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Revista de Biología Tropical

On-line version ISSN 0034-7744

Rev. biol. trop vol.50 n.3-4 San José Dec. 2002

 

Polliniferous plants aud foraging strategles Of Apis mellifera (Hyínenoptera: Apidae)
in the Yucatán Peninsula, Mexico

 
 

Rogel Villanueva-G.  *
 
 
Received 28-V-2002. Corrected 26-VI-2002. Accepted 26-VIII-2002.

 

Abstract

A study of the most important polliniferous plants for European and Africanized honeybees (Apis mellifera L.) was made in Quintana Roo state. Comparisons were made between the plants visited by both bee types in order to determine whether there were qualitative or quantitative differences in their choice of plant species. Also some foraging strategies of the honeybees were analysed. Pollen from pollen load samples was acetolysed and mounted on slides. Subsequently the polien grains were identified, counted and photographed. A total of 206 pollen load samples were collected at Palmas and St. Teresa during two years. The most frequent species in the ponen load samples from European and Africanized honeyhees were Cecropia peltata, Metopium brownei, Lonchocarpus sp. 2, Viguiera dentata, Eragrostis sp. 1, Bursera simaruba and Eupatorium albicaule. Both types of honey bees show a high reliance on pollen from only a few species, the first five named above comprised around 50% of all the mean percentage frequencies. Families that contributed with the largest number of polien species were Fabaceae, Asteraceac, Boraginaceae, Convolvulaecae, Euphorbiaceae, Sapindaceae, Poaceac, Myrtaceae, Sapotaceae and Tiliaceae. C. peltata, Trema micrantha, B. simaruba, Eugenia sp. 1, Thouinia canesceras, Pouteria sp. 1, Mimosa bahamensis and V. dentata, were the pollen species with the largest percentages of oceurrence in both European and Africanized bee pollen load samples, and also represent a "long-term" food resources during the year.

Keywords

Apis mellifera, Erpean honeybee, Africanized honeybee, foraging behaviour, Polliniferous plants, Yucatán Peninsula.

 

There is a growing interest among botanists, entomologists and ecologists to determine the food resources for bees in the tropics and also to understand the interrelationships between bees and the plants on which they forage. Some of the research in this area involves only observations of bees visiting flowers. Another type of research involves analysing the ponen that is present in bee nests or honey and pollen loads of foragers in order to determine which plants are visited.

Nectar and pollen are two of the rewards that plants offer to pollinators, so according to this, entomophilous plants can be divided into three groups: (1) nectariferous, (2) polliniferous and (3) nectariferous-polliniferous. In this work, the most importan polliniferous plants of the Yucatán Peninsula were determines, although many of the plants visited by the European and the Africanized honeybees were also anemophilous. Also foraging strategies of Apis mellifera are discussed in relation with the most important polliniferous plants.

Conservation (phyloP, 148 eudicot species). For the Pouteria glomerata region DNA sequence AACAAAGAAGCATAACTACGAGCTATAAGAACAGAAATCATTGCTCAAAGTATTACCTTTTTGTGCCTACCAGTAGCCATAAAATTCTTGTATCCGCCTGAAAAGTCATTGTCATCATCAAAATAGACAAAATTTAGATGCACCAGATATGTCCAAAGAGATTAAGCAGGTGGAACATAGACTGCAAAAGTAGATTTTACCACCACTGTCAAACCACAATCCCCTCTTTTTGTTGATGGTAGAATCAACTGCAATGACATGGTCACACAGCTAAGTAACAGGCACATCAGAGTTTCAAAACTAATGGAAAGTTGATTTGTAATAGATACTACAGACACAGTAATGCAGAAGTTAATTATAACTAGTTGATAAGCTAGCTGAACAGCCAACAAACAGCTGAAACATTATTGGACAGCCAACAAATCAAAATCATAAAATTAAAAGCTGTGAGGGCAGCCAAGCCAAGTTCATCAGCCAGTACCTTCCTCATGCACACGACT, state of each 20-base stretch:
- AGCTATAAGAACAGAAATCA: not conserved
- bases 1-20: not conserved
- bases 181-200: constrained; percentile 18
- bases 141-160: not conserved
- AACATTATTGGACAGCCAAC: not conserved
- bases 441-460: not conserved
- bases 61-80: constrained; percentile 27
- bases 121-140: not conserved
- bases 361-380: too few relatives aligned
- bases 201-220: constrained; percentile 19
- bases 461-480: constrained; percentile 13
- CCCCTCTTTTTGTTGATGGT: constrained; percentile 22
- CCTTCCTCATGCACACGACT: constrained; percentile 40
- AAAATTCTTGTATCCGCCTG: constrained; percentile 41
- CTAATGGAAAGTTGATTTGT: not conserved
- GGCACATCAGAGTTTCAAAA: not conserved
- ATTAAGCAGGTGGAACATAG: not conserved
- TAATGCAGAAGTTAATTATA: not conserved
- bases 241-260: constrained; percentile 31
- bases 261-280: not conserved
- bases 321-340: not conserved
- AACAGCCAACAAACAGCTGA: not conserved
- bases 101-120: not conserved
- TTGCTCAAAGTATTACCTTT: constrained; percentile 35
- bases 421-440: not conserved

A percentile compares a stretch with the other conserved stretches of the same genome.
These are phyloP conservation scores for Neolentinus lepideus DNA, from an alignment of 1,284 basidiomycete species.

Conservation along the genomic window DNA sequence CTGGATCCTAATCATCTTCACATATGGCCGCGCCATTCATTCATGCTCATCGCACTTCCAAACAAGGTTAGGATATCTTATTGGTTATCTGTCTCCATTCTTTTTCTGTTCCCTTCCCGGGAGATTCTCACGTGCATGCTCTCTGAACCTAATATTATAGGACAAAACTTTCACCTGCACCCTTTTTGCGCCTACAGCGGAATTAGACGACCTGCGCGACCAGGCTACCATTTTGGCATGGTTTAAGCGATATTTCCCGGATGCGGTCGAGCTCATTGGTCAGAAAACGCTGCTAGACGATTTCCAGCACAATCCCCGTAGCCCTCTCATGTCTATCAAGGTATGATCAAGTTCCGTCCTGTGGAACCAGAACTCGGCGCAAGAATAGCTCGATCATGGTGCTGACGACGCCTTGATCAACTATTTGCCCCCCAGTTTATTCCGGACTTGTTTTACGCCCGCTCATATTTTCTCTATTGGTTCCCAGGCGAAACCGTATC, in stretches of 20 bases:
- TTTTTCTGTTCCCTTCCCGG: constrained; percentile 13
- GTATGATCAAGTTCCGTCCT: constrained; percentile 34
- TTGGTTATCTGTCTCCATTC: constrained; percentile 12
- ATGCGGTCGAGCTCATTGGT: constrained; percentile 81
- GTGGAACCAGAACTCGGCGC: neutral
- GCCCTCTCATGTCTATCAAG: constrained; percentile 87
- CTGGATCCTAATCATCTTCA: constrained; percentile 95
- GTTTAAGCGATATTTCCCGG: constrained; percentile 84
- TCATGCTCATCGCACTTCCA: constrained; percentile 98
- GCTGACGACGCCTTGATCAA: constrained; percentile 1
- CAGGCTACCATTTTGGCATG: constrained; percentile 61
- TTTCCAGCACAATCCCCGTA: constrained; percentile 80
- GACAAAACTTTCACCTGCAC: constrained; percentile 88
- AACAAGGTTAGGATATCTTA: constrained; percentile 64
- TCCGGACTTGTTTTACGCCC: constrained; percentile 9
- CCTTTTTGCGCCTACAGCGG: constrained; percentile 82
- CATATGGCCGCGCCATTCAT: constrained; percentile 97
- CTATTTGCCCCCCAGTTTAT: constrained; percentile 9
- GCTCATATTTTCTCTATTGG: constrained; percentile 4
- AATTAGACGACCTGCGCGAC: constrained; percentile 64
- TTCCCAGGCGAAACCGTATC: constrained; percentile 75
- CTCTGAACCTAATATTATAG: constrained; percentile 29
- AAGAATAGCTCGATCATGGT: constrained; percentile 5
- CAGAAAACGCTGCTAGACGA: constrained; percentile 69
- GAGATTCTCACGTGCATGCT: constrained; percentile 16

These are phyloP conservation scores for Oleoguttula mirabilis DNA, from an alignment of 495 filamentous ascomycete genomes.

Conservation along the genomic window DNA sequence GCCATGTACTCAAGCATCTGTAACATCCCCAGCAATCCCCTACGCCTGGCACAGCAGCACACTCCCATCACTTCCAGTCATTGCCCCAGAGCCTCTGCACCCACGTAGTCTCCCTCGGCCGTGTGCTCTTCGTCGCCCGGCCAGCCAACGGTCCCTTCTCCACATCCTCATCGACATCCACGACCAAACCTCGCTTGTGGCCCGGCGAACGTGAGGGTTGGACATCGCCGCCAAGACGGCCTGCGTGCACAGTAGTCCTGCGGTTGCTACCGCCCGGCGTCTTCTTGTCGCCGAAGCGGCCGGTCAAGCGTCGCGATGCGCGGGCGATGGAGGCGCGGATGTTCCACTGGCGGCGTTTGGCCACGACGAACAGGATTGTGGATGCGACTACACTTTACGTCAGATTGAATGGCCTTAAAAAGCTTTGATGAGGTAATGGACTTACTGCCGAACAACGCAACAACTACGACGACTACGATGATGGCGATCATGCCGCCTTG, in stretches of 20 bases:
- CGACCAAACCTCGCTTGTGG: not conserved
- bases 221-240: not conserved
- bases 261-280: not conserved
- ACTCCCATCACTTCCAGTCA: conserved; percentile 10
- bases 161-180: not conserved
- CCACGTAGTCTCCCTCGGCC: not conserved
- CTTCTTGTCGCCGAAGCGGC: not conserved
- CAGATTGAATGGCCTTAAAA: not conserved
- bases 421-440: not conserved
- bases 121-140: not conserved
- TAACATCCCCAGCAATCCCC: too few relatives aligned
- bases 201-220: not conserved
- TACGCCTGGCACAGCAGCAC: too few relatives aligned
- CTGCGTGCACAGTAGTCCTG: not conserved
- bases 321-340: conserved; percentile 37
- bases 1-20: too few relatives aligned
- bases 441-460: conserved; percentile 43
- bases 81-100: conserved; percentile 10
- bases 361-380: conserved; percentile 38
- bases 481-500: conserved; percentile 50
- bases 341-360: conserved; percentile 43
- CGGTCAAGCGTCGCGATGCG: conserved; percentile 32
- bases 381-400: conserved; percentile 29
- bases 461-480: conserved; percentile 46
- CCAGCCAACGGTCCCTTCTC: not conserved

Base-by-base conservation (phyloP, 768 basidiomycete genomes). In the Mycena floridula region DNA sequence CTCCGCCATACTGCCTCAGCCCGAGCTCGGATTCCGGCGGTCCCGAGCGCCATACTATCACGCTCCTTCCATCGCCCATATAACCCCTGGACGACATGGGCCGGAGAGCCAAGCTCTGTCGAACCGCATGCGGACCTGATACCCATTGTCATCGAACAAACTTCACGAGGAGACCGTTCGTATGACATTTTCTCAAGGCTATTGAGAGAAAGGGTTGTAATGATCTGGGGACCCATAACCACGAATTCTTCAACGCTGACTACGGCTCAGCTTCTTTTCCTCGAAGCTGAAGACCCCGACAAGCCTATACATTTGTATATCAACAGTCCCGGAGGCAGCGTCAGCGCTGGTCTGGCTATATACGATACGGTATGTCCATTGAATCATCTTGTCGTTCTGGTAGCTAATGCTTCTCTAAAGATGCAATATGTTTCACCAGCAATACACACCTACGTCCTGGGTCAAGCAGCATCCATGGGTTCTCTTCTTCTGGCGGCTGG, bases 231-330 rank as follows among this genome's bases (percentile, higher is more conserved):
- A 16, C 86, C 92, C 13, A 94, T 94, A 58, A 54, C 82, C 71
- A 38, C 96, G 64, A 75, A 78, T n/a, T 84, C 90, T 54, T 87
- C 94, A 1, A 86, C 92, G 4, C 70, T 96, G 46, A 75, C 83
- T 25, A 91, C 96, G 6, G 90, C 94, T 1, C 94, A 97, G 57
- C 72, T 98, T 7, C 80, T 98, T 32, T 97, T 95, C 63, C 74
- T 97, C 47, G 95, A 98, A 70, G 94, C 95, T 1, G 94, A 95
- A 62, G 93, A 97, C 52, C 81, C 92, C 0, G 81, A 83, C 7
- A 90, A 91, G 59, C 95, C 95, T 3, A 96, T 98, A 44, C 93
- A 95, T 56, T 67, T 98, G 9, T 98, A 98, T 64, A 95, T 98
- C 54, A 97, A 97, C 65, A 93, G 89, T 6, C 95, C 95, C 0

Levin and Glowska-Konopacka (1963) and Winston (1987) found that a honeybee colony has a mean flight range of 1.7 km, with most foraging occurring within 6 km of the colony. In some cases, European and Africanized honeybees have heen observes foraging at a range of 10 km from their colonies (Visscher and Seeley 1982 , Roubik 1989 ), although no studies have been made to compare the flight distances of these two bee types in the same habitat. In this way, considering the mean flight range of the honeybee, intensive plant collections were made within a radius of 2 km from the sampled colonies in order to make a pollen reference collection and a pollen flora (Palacios et al. 1991 ), which would help to identify the pollen grains from the honey and the pollen load samples.

According to the classification of Koeppen (1936) , the type of climate that exists in the Yucatán Peninsula is Aw, which is defined as hot subhumid, with a mean annual temperature over 22 ºC and an annual precipitation between 700 and 1500 mm, and rainfall during the summer season.

Some of the most important nectariferous and polliniferous plants in the Yucatán Peninsula are from the northern and central part of this península. Sousa-Novelo et al. (1981) made a floristic list of the plant species present in the Yucatán Peninsula based on field observations. Roldan-Ramos (1984) analysed and describes the pollen grains found in honey samples taken from European honeybees and Melipona beecheii in Tixcacaltuyub, Yucatán. Villanueva-G. (1994) made comparisons of the nectar sources used by the European and the Africanized honeybees and also between the numbers of pollen and nectar flowers visited by bces from both bee types. The SAGAR (Anonymous 1998 ) describes the melliferous plants which beekeepers consider the most important. Villanueva-G. (1999) made a brief note about the most important pollen sources of European and Africanized honeybees.